Entering the last year of Trump’s first (and last?) term as president, it’s fair to say that a good chunk of the country is “fed up.” Either you’re furious at the sham trial in the Senate that has played out following a House vote to impeach, or you’re a sentient MAGA hat close to a rage stroke because there were any consequences at all to his behavior, or you don’t really care what’s up with the Washington soap opera and are focused instead on how the government is directly screwing you, day after day.
So I’ve got a question: Are we really paying taxes this year?
As another April 15th approaches, my disgust with the current regime is more intense than ever. I imagine my money spent toward shitty walls and vile concentration camps, on defective fighter jets, landmines and whatever “Space Force” is supposed to be. Meanwhile, budgets for science and social programs are drying up. But you don’t have to agree with me politically to get angry over taxes. Conservatives have complained of this burden for generations (yet seem to lessen it only for companies and the ultra-rich). Libertarians call taxes theft outright. The left is always deprived of what they’d want this money spent on: healthcare, environmental sustainability, new mass transit, education. The centrist moderates and non-voters? They don’t like kicking up to Uncle Sam either.
Also, Cardi B has some relevant questions:
Tax resistance is, in that sense, a cause that touches every part of the ideological spectrum, and there is arguably nothing as American. “No taxation without representation” was the rallying cry of the colonies as they threw off British rule in the 18th century, and the same principle was later cited by suffragettes and black civil rights activists seeking the right to vote. For liberal opponents of Trump, a tax revolt in 2020 might fall closest to Henry David Thoreau’s notion of civil disobedience: He wouldn’t pay poll taxes in the 1840s because the U.S. was waging war on Mexico and still enforced the laws of slavery.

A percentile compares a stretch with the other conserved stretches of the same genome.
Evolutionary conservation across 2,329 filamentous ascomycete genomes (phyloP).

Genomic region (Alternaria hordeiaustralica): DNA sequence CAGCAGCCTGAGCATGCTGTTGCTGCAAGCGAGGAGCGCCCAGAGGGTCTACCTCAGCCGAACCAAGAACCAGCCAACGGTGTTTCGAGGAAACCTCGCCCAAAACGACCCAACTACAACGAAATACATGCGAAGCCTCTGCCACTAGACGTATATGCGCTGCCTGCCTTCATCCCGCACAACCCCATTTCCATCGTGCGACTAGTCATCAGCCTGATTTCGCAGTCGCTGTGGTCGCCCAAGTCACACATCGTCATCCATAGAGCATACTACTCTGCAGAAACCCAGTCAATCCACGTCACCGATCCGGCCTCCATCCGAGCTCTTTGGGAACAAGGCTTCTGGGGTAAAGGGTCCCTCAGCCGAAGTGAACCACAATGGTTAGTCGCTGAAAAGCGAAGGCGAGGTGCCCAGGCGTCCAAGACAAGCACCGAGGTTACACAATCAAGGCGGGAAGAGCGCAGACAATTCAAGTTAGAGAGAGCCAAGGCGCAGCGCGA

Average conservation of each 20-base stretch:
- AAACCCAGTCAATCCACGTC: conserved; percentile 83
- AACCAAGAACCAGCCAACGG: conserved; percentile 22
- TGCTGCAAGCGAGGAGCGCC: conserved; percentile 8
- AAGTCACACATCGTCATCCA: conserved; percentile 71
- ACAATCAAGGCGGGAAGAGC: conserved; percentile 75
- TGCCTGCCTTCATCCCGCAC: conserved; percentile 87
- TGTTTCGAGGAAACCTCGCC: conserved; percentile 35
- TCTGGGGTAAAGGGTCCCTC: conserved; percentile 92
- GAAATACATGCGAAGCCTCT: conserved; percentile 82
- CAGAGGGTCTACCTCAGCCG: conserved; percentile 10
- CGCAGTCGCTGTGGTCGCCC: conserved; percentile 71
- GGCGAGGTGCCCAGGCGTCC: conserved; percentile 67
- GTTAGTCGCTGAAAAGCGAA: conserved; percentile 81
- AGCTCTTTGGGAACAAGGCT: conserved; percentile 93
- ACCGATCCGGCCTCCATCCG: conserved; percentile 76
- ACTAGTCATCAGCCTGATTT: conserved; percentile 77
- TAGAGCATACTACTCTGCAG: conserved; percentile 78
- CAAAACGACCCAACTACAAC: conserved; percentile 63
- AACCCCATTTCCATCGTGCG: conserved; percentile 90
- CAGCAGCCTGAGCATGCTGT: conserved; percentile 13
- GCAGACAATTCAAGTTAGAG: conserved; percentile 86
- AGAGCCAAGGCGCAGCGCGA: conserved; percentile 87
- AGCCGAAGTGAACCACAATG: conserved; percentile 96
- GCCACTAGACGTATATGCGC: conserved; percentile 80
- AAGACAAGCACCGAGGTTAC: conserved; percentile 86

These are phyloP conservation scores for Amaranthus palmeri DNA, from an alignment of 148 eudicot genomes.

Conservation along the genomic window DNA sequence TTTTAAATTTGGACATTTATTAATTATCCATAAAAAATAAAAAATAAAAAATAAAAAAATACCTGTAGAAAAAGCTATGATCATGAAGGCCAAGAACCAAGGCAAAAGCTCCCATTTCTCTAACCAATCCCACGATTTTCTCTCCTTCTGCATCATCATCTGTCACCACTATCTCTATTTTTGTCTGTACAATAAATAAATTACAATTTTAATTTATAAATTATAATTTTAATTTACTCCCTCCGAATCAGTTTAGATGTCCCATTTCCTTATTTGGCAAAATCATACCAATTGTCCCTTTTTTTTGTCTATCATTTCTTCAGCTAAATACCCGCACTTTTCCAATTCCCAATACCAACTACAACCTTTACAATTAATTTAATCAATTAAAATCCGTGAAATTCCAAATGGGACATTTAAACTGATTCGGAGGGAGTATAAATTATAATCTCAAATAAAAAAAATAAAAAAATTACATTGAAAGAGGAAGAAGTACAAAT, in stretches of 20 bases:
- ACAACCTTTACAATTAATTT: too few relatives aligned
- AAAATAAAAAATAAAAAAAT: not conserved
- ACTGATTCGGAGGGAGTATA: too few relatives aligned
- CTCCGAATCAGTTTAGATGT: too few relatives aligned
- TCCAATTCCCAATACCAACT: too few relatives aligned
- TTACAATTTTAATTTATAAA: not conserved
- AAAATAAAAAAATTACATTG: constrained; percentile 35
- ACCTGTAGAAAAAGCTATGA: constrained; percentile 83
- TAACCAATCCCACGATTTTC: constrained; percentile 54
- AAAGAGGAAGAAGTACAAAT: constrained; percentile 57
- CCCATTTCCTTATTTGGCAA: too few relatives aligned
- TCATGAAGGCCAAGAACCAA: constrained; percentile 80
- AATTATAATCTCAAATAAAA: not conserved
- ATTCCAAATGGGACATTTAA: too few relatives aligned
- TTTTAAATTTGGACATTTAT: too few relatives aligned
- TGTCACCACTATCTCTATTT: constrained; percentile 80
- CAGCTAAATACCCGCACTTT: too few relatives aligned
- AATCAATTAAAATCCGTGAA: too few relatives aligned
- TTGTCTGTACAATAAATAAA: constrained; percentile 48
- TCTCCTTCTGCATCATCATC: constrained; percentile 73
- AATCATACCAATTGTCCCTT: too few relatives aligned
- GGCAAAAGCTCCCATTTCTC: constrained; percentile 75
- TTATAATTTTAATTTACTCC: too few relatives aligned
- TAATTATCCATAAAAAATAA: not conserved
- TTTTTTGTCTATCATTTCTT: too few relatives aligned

Past the moral disagreements, however, you have that original basis for refusing to give up cash to the feds: Do they really represent you anymore? Regardless of who you like to vote for, you’re bound to have a despairing answer here.
It’s enough to make you wonder if stiffing the IRS is the move — provided enough of us do it, I mean. One recalls the logic of the viral “Storm Area 51” Facebook event: “They Can’t Stop All of Us.” You can’t jail an entire country. Not filing your taxes is a hell of a lot easier, and not as immediately dangerous or impractical, as armed rebellion; it’s also a cause with the broadest imaginable populist appeal. If an employer treated their workers the way D.C. treats the average citizen, a strike would be well justified. We keep America running, and we might bring it to a halt.
On top of taxes, there’s all that unpaid debt. Yeah, nice oligarchy you’ve got there. Be a shame if we quit paying for it…